Piccadilly Pulse: Is evicting the Manchester rioters a fair punishment?

By Liam Barnes

With over 100 people already arrested after the riots in Manchester and Salford on Tuesday, both Manchester and Salford City Councils have threatened to evict those found guilty from housing association properties.

Despite a slip of the tongue in Channel 4’s Twitter feed, David Cameron also supported any councils who take a strong stance against those who terrorised cities across the country, leading to four deaths and hundreds of millions of pounds of damages.

Councillor Paul Andrews from Manchester City Council said: “If you are a tenant of any of our properties, and you or your children are found to be involved in the looting we will use whatever powers are available to us to make sure you are thrown out.”

Councillor John Merry, leader of Salford City Council, said: “Anyone who can do this to their own city is not welcome in Salford.”

Mancunian Matters took to the streets to ask the question:

Do you think evicting those convicted of involvement in the Manchester and Salford riots is a fair punishment?

Option Results
Yes 18%
No 59%
There are better options than this 23%

Michael Granelli, 58, retired electrician:

“I think it’s definitely fair. If they’re not willing to abide by the rules then string them up. If parents can’t control their children taxpayers shouldn’t be paying for their housing. All this waffle about having no money and nothing to do – my parents had none and they didn’t go round rioting and setting things on fire, they stuck together. They didn’t expect people to give it to them.”

Michael, 57, an ex-binman from Crumpsall:

“They vandalised our community, and looted the shops of their own city. It’s a terrible world we live in.”

Kevin Leach, 29, unemployed from Beswick:

“Yes, because at the end of the day the rioters are harming us all – the government should have got the army involved. Evicting them and their families is a good start, we’ve all been stressed out and suffered about it and I don’t think it’s fair. We can’t go everyday stuff because of a bunch of scallies rioting.”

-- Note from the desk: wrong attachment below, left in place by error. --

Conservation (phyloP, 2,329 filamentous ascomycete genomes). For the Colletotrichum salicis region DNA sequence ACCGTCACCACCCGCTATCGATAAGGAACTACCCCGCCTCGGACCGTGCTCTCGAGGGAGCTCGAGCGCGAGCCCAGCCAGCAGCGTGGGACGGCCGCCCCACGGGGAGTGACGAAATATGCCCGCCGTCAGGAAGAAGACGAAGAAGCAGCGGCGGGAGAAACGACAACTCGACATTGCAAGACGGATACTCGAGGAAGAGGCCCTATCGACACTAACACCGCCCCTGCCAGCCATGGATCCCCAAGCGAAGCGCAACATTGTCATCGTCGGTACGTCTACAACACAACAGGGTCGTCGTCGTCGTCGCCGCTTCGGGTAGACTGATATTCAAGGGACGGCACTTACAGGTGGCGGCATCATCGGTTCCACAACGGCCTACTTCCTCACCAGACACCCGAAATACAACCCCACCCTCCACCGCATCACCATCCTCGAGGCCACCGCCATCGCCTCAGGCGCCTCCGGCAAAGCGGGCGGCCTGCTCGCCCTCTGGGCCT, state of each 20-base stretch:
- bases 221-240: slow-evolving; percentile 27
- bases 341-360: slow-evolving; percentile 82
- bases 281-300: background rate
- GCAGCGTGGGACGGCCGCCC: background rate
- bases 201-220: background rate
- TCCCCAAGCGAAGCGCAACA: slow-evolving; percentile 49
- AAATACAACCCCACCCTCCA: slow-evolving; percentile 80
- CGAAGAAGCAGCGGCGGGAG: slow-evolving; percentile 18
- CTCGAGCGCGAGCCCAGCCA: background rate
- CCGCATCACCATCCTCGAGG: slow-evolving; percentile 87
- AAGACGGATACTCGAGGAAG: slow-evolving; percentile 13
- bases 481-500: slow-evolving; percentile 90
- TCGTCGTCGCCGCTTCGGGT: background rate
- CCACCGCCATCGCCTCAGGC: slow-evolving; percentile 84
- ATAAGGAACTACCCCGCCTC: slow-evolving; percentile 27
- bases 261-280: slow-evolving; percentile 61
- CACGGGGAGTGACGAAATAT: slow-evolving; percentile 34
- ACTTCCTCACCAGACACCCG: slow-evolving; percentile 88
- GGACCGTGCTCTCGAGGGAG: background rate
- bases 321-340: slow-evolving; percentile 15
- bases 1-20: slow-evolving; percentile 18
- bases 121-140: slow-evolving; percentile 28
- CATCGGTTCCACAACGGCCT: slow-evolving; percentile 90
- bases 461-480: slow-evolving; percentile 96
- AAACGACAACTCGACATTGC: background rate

Mr McPherson, a train driver from the North East:

“I don’t think their families should suffer for this. The young kids have no future and there’s no jobs, so I can see why they do it, even though I’m dead against the rioting.”

Mrs McPherson, a school playing site supervisor:

“They’ve wrecked people’s livelihoods and they should be punished, but not to this extreme. They’re just going to be on the streets and you will get more gangs and it will make the problems worse. They will feel victimised.”

Charlotte, 21, who works in the White Company shop on King Street which currently has boarded its windows up as a precaution against further trouble:

“It seems quite extreme, but then I suppose it could work. I don’t know what they can do without maybe making it worse, though.”

Andrew, 22, a barman living in Fallowfield:

“A lot of the rioters were teenagers, it needs something which doesn’t make the situation worse, which this might do.”

Scott, 21, a Man Met student:

“I can’t really blame the government response, as they’re doing everything to make the streets safe.”

Alan Morris, 73, a retired engineer from Bolton:

“I think heavy-handed, but it’s not unfair. The main problem is where do they put them and where can they go – the council have a legal duty to house them, so how can will that work? It seems that like a lot of rhetoric, probably just a threat. It’s what people want to hear when it’s still a bit raw.”

Join the debate below. Leave your thoughts in the comments box.

*no-one suggested any alternative options, so your ideas on other solutions would be welcome.

More related stories:

PHOTO TIMELINE: Manchester city centre riots and looting in pictures

Looting is rampant in Manchester – Piccadilly Gardens rioting in pictures

‘Unprecedented’ violence one of ‘worst days in Manchester history’, say police


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